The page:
The Ingratitude of Fair-Weather Phillies Fans
I think we can all agree that it’s not a very good time to be a Phillies fan.
The team has been under .500 for just about the entire year, they’re playing ugly, uninspired baseball, and it’s clear that the core players are aging, overpriced, and well past their prime. Even worse, it’s looking a lot like the team’s nearly decade-long run as contenders is over, and it doesn’t appear another run like it is on the way anytime soon.
Disappointment in our local sports teams is certainly nothing new, and whether the disappointment comes from the city’s legendary negativity or whether the negativity can be blamed on the teams is Philly’s version of the chicken-and-egg dilemma.
But with the Phillies, there’s one crucial difference: Unlike every other local team, they’ve won a championship in the recent past. The Eagles have never won a Super Bowl. The Sixers’ drought goes back to 1983, and the Flyers’ to 1975. But the Phillies won the World Series in 2008, with a team led by several players who are still on the team and playing major roles.
That counts for something, right?
Not everyone thinks so. I’m starting to hear the argument more and more that the Phillies have actually underachieved in the last decade, and in fact should be ashamed of themselves for winning only a single championship during this recent run. This used to be something of a fringe talking point, but the further away we get from 2008, the more often I hear fans around here say it.
I’ve also heard that Charlie Manuel’s questionable managerial moves have cost the Phils multiple championships, that a trade for one superstar or another in a particular year would have “guaranteed” another title, and or that pitching Roy Halladay on short rest in one playoff series or another would have changed things completely and given us one or two more parades.
All of this is wrong, for a couple of reasons. First, that 2008 championship was pretty damned important to this city, and shouldn’t be minimized. And secondly, winning a sports championship is pretty damned hard, and a lot more dependent on luck and good fortune than the sports talk brigade likely realizes. There’s no trade that guarantees a championship. Dynasties, meanwhile, are vanishingly rare in baseball, and will only get more rare more playoff rounds are added.
The comparison is often made to the Atlanta Braves of the 1990s, who made the playoffs every year starting in ’91, got to the World Series five times, but came away with just one title, in 1995. But where’s the shame in that? In that decade, after all, the Phillies made the playoffs just once and won no titles. That the Phillies won only one World Series in the entire 20th century, if you ask me, is more worthy of outrage than their winning only one in the last six years.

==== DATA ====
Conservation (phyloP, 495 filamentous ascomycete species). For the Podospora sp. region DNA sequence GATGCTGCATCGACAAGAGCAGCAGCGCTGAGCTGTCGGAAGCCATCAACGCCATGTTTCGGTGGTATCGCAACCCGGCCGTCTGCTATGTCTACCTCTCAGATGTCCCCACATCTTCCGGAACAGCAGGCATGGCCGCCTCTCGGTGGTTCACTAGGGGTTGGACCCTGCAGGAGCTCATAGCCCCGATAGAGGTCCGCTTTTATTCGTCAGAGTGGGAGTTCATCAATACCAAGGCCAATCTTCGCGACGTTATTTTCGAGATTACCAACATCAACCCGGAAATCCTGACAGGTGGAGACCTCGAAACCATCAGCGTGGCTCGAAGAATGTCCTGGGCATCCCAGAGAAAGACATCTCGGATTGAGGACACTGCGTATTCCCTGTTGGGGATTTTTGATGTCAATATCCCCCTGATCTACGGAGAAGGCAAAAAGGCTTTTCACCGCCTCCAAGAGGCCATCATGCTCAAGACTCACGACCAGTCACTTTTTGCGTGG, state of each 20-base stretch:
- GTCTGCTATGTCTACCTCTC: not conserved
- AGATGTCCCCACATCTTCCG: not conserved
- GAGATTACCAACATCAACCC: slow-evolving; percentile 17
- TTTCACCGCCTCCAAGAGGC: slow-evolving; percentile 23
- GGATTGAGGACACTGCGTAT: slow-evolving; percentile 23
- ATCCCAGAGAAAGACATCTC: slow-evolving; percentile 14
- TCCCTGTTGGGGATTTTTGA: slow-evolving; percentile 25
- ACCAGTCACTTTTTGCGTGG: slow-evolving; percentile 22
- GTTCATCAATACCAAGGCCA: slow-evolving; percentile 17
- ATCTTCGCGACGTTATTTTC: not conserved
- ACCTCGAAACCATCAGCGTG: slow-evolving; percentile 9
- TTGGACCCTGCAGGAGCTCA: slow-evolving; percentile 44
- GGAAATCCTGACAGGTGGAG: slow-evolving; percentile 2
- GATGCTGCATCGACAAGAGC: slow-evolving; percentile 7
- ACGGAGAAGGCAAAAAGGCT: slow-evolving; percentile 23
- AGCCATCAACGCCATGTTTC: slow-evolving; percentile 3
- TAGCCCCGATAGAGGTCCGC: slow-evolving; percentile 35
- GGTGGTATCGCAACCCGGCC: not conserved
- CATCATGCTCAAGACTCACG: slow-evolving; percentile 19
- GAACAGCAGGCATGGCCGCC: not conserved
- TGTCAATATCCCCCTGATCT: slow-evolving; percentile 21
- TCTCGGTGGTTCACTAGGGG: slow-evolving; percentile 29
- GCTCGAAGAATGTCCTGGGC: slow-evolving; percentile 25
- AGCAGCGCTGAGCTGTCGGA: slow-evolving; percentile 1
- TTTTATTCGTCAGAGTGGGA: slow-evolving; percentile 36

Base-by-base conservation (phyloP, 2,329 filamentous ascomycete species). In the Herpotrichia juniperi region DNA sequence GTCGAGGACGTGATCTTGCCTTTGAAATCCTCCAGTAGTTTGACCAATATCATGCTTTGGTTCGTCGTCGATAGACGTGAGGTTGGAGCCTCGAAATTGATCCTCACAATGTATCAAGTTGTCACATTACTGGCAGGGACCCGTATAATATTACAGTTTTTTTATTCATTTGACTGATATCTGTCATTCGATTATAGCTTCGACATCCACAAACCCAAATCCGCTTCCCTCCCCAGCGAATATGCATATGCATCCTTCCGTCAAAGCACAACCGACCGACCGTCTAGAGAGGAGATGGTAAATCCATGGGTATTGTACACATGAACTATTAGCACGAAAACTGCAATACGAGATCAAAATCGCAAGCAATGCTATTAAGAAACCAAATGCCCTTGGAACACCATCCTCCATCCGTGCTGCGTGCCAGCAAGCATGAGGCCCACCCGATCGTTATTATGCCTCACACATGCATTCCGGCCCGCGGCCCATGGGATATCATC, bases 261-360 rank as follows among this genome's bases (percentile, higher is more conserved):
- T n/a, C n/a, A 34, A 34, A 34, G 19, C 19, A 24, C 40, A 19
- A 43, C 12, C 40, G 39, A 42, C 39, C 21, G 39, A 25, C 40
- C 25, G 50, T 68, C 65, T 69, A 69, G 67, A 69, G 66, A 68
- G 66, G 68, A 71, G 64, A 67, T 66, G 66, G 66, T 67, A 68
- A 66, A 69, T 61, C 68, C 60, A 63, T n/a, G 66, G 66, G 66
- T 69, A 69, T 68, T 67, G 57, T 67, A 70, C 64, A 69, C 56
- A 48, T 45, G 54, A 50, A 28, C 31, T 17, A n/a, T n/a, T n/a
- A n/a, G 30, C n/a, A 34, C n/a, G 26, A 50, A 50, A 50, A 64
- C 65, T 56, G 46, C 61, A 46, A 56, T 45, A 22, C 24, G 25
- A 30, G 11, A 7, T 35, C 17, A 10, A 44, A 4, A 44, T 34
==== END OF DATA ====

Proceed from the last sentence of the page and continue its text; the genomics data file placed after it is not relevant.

I also reject the implication that sports fandom, in the absence of a championship, is somehow a waste of time. Being a fan of a team is more about the journey than the destination, and rooting for a team over many years creates memories, good or bad, that make an eventual championship all the sweeter. Besides, the atmosphere at Phillies games was electric for those few years, in a way it hadn’t been before and hasn’t been since.
That 2008 Phillies win ended a 25-year championship drought in Philadelphia. During those 25 years, a pattern emerged in which a superstar player arrived in town, made a splash, and stayed around for years without winning a championship, which in turn led fans to get sick of his “act” and turn on him — all of which ended with the player’s departure, usually on unhappy terms. This happened with Charles Barkley, Eric Lindros, Scott Rolen, Curt Schilling, Allen Iverson, and, of course, Donovan McNabb.
The pattern doesn’t apply to Ryan Howard, Chase Utley, Jimmy Rollins and Cole Hamels simply because they did win that World Series. Of course, fans are sick of their “acts” too and complain about their salaries and/or lack of effort. Therefore, the frame has adjusted from “They haven’t won a championship!” to “They’ve won only one championship!,” or perhaps “They haven’t won a championship in five years!”
Had Donovan McNabb pulled through in the clutch and won that Super Bowl in 2005 while the rest of his career played out the same, would the conventional wisdom about him now be that he had tragically failed to win more than one title and sucks because he blew all those conference title games? There’s a good chance he would have been.
Yes, those 2009, 2010 and 2011 playoff exits hurt a lot. Even though they went out in the first round, the 2011 team — the “Four Aces” team that won 102 games — was probably the best Phillies team of the Manuel era. But does having lost those playoff rounds, and not making it last year or this year, minimize what happened in 2008? Absolutely not.